A Bot That Actually Does Useful Things For Me
05 Jul 2017
I’m not a fan of the unfolding bot universe. I get it, you can do interesting things with them–the key word being interesting. Most of what I’ve seen done via Twitter, Facebook, and Slack Bots really isn’t that interesting. Maybe it’s that I’m old and boring, or maybe because people aren’t doing interesting things. When you hear me complain about bots, just remember it isn’t because I think the technology approach is dumb, it’s because I think the implementations are dumb.
After several dives into the world of bots, looking to understand how bots are using APIs, I’ve found some interesting Twitter bots, and an even smaller number of Slack bots I found to be useful–I have yet to find an interesting Facebook Bot. Honestly, I think it is the constaints of each platform that are incentivizing interesting things to be done, and also the not interesting, and even dangerous things to be done. So I find it interesting when the bot conversation moves to other platforms, bringing with it a new sets of constraints, like I just saw with a new bot out of Hashicorp.
Hashicorp’s Bot does mundane Github janitorial work for me! This is automation (aka bot) activity I can get behind. I feel like much of the Slack automation I’ve seen is doing things that wouldn’t actually benefit me, and would be creating more noise than any solution it would bring–this is due to how I use Slack, or rather how I don’t use Slack. I’m a HEAVY Github user, and there are MANY tasks that are left undone. Things like tagging repos, README files, licensing, and the other things we either forget about, or just don’t have the time for. You fire up a bot to help me with these things, my ears are going to perk up a bit when it comes to the bot conversation.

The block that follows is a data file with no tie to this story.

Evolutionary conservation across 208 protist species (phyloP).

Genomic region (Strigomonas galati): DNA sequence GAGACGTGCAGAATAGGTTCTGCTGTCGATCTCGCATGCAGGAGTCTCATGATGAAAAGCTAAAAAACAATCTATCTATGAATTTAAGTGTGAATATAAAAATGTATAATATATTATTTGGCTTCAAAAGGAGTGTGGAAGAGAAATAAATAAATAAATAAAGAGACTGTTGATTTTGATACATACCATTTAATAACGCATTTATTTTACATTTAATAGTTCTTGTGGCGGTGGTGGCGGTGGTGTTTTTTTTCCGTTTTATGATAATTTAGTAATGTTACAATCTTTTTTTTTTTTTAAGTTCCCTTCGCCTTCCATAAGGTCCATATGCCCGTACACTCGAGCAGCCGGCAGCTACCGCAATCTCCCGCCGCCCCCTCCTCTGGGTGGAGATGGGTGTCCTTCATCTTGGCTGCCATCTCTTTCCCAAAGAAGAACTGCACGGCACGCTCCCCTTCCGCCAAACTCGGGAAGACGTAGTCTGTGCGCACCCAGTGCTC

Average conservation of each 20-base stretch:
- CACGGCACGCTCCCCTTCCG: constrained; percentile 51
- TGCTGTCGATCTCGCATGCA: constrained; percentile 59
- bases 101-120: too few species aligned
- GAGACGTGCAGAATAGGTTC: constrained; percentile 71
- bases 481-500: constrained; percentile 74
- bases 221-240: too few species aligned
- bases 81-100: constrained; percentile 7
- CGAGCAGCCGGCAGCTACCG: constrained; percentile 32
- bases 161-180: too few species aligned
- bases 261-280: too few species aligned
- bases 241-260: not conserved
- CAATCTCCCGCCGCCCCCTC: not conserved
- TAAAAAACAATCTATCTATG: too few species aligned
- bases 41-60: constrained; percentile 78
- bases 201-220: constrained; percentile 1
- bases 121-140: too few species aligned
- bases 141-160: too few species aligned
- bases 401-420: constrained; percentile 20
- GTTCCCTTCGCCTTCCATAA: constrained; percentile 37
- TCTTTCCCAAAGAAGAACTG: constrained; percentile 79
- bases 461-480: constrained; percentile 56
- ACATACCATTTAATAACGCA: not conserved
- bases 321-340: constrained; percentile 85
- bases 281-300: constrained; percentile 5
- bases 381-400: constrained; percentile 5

In the end, I just need to remember that it is not bots that are boring and dumb–people are. ;-) That includes me. I find the concept of a Github bot infinitely more valuable than a Facebook, Twitter, or Slack Bot. I’m curious to see where Hashicorp takes this, and now that the concept of a Github Bot is on my radar, I’m guessing I will see other examples of it in the wild. I’m hoping this is an area we’ll see more bot development and investment, but I also understand Facebook, Twitter, and Slack have relevance in other peoples world, and that I’m the oddball here who finds Github a more interesting platform.